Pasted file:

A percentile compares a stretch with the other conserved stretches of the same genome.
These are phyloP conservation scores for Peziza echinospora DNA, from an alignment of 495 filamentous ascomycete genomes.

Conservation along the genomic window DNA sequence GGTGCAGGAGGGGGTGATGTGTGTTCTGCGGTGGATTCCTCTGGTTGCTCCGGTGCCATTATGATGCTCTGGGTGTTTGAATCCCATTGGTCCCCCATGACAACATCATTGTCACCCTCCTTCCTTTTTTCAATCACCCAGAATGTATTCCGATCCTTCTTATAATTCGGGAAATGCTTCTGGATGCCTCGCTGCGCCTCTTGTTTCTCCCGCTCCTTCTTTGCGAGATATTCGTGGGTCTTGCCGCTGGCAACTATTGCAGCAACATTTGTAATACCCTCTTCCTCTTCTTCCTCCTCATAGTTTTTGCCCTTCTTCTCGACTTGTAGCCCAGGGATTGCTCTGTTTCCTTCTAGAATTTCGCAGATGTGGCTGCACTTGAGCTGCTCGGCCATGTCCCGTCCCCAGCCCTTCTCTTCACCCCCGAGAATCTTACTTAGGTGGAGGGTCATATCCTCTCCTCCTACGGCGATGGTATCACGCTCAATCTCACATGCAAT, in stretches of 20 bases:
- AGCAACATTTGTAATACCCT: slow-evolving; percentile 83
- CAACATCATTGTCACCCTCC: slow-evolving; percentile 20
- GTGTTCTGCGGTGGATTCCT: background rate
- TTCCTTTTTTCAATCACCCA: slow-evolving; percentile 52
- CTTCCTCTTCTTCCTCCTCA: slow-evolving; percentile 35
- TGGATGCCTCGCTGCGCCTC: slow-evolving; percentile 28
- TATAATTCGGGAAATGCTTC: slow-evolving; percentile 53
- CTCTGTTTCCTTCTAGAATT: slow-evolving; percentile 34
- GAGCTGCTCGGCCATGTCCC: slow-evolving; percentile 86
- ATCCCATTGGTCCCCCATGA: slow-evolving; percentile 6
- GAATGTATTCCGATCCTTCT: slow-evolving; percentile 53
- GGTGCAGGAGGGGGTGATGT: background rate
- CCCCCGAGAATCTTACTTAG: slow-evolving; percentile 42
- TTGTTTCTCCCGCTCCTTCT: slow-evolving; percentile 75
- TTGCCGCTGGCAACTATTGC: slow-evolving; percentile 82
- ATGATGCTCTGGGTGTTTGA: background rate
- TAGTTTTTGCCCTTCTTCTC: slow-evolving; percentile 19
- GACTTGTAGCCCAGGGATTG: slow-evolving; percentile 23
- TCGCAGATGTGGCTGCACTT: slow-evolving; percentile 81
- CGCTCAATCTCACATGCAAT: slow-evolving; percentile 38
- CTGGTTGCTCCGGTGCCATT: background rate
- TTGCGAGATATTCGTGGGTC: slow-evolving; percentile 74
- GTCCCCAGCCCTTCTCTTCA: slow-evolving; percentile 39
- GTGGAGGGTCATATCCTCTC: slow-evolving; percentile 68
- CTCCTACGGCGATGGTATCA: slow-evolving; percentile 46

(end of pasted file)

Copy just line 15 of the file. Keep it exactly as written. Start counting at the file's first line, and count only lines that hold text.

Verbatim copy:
- GGTGCAGGAGGGGGTGATGT: background rate